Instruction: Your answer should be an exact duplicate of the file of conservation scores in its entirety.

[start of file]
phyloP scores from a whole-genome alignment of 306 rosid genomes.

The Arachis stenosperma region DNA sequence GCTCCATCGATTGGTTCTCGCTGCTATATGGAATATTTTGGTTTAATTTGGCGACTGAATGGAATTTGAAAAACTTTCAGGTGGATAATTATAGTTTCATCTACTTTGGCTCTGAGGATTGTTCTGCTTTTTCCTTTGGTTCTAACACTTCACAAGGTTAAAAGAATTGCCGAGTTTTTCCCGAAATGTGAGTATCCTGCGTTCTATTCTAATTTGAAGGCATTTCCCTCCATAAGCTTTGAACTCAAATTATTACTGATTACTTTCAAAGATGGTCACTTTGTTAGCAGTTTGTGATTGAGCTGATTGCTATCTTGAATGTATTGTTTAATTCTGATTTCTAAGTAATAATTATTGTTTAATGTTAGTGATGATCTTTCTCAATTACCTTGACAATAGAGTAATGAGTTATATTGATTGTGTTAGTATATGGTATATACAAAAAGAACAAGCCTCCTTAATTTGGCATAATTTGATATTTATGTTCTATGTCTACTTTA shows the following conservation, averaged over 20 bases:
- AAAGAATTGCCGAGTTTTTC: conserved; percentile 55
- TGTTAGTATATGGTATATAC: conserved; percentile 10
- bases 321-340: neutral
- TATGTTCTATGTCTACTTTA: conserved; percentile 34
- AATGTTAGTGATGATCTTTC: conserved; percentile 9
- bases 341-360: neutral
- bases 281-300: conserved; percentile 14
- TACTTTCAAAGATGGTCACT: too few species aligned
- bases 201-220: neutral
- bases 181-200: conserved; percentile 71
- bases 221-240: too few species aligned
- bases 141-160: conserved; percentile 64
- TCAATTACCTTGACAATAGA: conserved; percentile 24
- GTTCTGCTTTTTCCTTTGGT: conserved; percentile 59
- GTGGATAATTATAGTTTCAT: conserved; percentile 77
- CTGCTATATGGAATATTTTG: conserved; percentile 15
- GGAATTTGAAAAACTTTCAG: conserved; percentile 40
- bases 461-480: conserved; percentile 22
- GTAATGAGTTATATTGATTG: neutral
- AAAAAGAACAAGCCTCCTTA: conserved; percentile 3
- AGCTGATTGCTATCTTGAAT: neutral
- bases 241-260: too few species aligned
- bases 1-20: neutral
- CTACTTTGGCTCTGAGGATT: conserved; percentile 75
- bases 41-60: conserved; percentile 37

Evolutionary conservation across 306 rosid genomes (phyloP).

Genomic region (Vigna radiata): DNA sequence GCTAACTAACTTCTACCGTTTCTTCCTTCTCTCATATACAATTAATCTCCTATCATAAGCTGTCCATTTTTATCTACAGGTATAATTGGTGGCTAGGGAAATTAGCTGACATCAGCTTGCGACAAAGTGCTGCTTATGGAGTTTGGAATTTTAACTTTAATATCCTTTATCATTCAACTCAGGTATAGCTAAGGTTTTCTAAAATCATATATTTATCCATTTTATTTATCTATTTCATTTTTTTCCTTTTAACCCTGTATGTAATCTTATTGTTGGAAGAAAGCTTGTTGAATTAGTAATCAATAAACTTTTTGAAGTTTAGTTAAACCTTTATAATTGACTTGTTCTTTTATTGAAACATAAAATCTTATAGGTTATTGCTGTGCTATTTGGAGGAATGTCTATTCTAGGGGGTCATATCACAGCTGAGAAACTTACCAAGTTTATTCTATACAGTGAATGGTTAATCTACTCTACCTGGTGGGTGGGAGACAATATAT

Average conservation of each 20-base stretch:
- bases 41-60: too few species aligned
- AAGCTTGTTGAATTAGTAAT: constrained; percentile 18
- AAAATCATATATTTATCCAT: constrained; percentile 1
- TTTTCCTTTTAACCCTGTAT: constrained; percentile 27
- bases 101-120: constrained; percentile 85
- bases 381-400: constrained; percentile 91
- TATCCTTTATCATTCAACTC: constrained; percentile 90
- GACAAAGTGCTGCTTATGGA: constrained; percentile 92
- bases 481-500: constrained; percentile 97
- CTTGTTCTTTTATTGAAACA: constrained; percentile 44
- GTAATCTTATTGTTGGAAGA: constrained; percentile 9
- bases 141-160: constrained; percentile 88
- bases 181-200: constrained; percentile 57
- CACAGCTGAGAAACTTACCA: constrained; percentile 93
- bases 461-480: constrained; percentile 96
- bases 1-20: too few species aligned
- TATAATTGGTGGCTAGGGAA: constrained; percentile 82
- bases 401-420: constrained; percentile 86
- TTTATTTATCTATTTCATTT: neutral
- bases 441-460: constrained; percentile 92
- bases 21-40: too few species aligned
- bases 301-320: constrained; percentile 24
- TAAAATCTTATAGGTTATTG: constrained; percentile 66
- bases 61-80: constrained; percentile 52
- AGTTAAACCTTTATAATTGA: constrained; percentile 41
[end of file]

phyloP scores from a whole-genome alignment of 306 rosid genomes.

The Arachis stenosperma region DNA sequence GCTCCATCGATTGGTTCTCGCTGCTATATGGAATATTTTGGTTTAATTTGGCGACTGAATGGAATTTGAAAAACTTTCAGGTGGATAATTATAGTTTCATCTACTTTGGCTCTGAGGATTGTTCTGCTTTTTCCTTTGGTTCTAACACTTCACAAGGTTAAAAGAATTGCCGAGTTTTTCCCGAAATGTGAGTATCCTGCGTTCTATTCTAATTTGAAGGCATTTCCCTCCATAAGCTTTGAACTCAAATTATTACTGATTACTTTCAAAGATGGTCACTTTGTTAGCAGTTTGTGATTGAGCTGATTGCTATCTTGAATGTATTGTTTAATTCTGATTTCTAAGTAATAATTATTGTTTAATGTTAGTGATGATCTTTCTCAATTACCTTGACAATAGAGTAATGAGTTATATTGATTGTGTTAGTATATGGTATATACAAAAAGAACAAGCCTCCTTAATTTGGCATAATTTGATATTTATGTTCTATGTCTACTTTA shows the following conservation, averaged over 20 bases:
- AAAGAATTGCCGAGTTTTTC: conserved; percentile 55
- TGTTAGTATATGGTATATAC: conserved; percentile 10
- bases 321-340: neutral
- TATGTTCTATGTCTACTTTA: conserved; percentile 34
- AATGTTAGTGATGATCTTTC: conserved; percentile 9
- bases 341-360: neutral
- bases 281-300: conserved; percentile 14
- TACTTTCAAAGATGGTCACT: too few species aligned
- bases 201-220: neutral
- bases 181-200: conserved; percentile 71
- bases 221-240: too few species aligned
- bases 141-160: conserved; percentile 64
- TCAATTACCTTGACAATAGA: conserved; percentile 24
- GTTCTGCTTTTTCCTTTGGT: conserved; percentile 59
- GTGGATAATTATAGTTTCAT: conserved; percentile 77
- CTGCTATATGGAATATTTTG: conserved; percentile 15
- GGAATTTGAAAAACTTTCAG: conserved; percentile 40
- bases 461-480: conserved; percentile 22
- GTAATGAGTTATATTGATTG: neutral
- AAAAAGAACAAGCCTCCTTA: conserved; percentile 3
- AGCTGATTGCTATCTTGAAT: neutral
- bases 241-260: too few species aligned
- bases 1-20: neutral
- CTACTTTGGCTCTGAGGATT: conserved; percentile 75
- bases 41-60: conserved; percentile 37

Evolutionary conservation across 306 rosid genomes (phyloP).

Genomic region (Vigna radiata): DNA sequence GCTAACTAACTTCTACCGTTTCTTCCTTCTCTCATATACAATTAATCTCCTATCATAAGCTGTCCATTTTTATCTACAGGTATAATTGGTGGCTAGGGAAATTAGCTGACATCAGCTTGCGACAAAGTGCTGCTTATGGAGTTTGGAATTTTAACTTTAATATCCTTTATCATTCAACTCAGGTATAGCTAAGGTTTTCTAAAATCATATATTTATCCATTTTATTTATCTATTTCATTTTTTTCCTTTTAACCCTGTATGTAATCTTATTGTTGGAAGAAAGCTTGTTGAATTAGTAATCAATAAACTTTTTGAAGTTTAGTTAAACCTTTATAATTGACTTGTTCTTTTATTGAAACATAAAATCTTATAGGTTATTGCTGTGCTATTTGGAGGAATGTCTATTCTAGGGGGTCATATCACAGCTGAGAAACTTACCAAGTTTATTCTATACAGTGAATGGTTAATCTACTCTACCTGGTGGGTGGGAGACAATATAT

Average conservation of each 20-base stretch:
- bases 41-60: too few species aligned
- AAGCTTGTTGAATTAGTAAT: constrained; percentile 18
- AAAATCATATATTTATCCAT: constrained; percentile 1
- TTTTCCTTTTAACCCTGTAT: constrained; percentile 27
- bases 101-120: constrained; percentile 85
- bases 381-400: constrained; percentile 91
- TATCCTTTATCATTCAACTC: constrained; percentile 90
- GACAAAGTGCTGCTTATGGA: constrained; percentile 92
- bases 481-500: constrained; percentile 97
- CTTGTTCTTTTATTGAAACA: constrained; percentile 44
- GTAATCTTATTGTTGGAAGA: constrained; percentile 9
- bases 141-160: constrained; percentile 88
- bases 181-200: constrained; percentile 57
- CACAGCTGAGAAACTTACCA: constrained; percentile 93
- bases 461-480: constrained; percentile 96
- bases 1-20: too few species aligned
- TATAATTGGTGGCTAGGGAA: constrained; percentile 82
- bases 401-420: constrained; percentile 86
- TTTATTTATCTATTTCATTT: neutral
- bases 441-460: constrained; percentile 92
- bases 21-40: too few species aligned
- bases 301-320: constrained; percentile 24
- TAAAATCTTATAGGTTATTG: constrained; percentile 66
- bases 61-80: constrained; percentile 52
- AGTTAAACCTTTATAATTGA: constrained; percentile 41